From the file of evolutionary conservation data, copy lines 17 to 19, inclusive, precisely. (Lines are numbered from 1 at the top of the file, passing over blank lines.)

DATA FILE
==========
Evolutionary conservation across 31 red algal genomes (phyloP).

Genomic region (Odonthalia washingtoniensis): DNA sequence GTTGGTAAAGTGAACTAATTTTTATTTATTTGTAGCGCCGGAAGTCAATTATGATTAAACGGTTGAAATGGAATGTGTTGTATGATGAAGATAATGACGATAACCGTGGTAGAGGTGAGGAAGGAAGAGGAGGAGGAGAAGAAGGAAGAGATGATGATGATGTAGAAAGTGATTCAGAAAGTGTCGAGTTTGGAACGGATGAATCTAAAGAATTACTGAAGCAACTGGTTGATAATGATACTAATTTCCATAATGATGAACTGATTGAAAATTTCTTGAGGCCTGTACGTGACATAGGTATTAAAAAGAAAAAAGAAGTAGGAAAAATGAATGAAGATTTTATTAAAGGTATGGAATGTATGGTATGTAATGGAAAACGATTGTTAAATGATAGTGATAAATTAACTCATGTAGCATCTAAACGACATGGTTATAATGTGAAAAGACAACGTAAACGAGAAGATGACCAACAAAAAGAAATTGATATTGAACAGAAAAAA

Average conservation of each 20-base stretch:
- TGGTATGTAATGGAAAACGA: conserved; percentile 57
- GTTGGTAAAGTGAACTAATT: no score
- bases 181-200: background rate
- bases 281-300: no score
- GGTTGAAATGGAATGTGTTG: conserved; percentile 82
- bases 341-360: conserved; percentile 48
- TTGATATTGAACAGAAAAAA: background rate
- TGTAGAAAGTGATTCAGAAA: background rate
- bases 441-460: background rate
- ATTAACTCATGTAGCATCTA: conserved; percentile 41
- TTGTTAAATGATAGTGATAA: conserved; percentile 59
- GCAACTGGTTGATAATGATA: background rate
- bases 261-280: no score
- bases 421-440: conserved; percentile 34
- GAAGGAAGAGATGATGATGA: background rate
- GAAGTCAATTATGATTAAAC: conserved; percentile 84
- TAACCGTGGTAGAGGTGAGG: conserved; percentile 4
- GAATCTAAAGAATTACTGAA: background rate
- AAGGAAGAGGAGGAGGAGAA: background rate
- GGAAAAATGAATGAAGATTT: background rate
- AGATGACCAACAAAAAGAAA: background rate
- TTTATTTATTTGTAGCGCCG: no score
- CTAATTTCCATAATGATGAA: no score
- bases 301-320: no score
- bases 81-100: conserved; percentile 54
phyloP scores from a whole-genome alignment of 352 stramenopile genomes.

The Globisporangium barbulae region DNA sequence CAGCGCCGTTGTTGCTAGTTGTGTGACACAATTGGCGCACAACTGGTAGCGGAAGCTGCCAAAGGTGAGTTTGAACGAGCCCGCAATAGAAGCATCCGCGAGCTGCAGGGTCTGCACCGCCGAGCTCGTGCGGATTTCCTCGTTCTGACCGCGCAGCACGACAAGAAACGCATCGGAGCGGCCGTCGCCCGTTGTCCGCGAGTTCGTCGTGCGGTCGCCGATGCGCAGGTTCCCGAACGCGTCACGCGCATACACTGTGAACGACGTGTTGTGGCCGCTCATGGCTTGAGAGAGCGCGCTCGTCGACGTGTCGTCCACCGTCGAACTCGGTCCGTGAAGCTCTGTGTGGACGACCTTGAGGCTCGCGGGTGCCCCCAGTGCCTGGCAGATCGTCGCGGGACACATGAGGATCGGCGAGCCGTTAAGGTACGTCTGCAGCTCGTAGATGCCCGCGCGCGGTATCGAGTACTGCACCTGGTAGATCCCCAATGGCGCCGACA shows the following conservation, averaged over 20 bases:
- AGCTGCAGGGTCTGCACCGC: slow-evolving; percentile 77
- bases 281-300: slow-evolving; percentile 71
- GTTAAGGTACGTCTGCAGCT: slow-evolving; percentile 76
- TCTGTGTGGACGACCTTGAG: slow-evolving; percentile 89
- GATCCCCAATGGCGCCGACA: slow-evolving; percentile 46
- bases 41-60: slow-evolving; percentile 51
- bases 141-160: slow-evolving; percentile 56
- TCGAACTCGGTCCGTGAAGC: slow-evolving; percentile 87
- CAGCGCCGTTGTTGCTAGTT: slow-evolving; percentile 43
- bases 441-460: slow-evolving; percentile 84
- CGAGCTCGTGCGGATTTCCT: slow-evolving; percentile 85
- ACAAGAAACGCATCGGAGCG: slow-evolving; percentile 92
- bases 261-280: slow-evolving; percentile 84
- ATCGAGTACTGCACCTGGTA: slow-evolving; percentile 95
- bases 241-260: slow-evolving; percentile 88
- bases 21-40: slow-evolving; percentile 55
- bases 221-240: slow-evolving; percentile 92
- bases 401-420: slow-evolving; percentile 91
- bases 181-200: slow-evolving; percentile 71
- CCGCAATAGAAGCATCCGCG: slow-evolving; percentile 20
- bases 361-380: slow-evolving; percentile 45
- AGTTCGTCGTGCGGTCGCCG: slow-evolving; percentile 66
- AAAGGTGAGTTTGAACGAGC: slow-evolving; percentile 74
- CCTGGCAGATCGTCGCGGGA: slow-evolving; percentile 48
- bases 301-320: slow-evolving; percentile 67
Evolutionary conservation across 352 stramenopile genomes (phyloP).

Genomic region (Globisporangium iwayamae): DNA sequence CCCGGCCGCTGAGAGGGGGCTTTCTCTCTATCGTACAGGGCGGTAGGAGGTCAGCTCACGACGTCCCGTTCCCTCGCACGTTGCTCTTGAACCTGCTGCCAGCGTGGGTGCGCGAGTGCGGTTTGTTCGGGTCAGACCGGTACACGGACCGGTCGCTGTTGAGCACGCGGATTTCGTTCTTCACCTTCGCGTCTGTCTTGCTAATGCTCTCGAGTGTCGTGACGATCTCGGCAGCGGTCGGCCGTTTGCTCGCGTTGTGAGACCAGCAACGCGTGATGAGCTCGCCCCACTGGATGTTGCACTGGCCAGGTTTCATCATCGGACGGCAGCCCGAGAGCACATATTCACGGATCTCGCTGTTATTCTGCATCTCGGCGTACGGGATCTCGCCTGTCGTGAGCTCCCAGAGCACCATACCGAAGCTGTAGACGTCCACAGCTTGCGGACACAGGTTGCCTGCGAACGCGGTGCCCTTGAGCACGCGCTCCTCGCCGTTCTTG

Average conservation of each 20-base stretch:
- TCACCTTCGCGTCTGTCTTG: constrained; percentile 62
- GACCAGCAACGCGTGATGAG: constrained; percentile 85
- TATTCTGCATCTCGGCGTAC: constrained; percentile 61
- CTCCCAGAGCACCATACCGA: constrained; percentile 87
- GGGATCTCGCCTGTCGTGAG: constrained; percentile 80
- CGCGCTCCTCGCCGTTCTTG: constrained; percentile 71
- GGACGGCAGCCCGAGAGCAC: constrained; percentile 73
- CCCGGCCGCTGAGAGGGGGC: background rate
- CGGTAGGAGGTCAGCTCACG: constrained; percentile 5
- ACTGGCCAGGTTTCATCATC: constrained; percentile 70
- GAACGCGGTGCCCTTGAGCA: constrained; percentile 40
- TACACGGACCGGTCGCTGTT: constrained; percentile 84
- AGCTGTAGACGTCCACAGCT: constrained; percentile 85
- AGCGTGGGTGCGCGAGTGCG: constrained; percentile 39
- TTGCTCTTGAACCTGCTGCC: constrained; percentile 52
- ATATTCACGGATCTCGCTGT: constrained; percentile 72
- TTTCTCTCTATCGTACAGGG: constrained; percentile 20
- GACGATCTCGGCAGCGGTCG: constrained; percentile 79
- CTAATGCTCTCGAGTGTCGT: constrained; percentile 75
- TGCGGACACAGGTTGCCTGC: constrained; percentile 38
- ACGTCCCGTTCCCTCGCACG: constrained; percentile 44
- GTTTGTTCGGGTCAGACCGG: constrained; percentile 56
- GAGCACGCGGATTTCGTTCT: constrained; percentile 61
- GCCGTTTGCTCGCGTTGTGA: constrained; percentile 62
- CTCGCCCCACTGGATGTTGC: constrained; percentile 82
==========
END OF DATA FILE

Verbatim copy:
- bases 421-440: conserved; percentile 34
- GAAGGAAGAGATGATGATGA: background rate
- GAAGTCAATTATGATTAAAC: conserved; percentile 84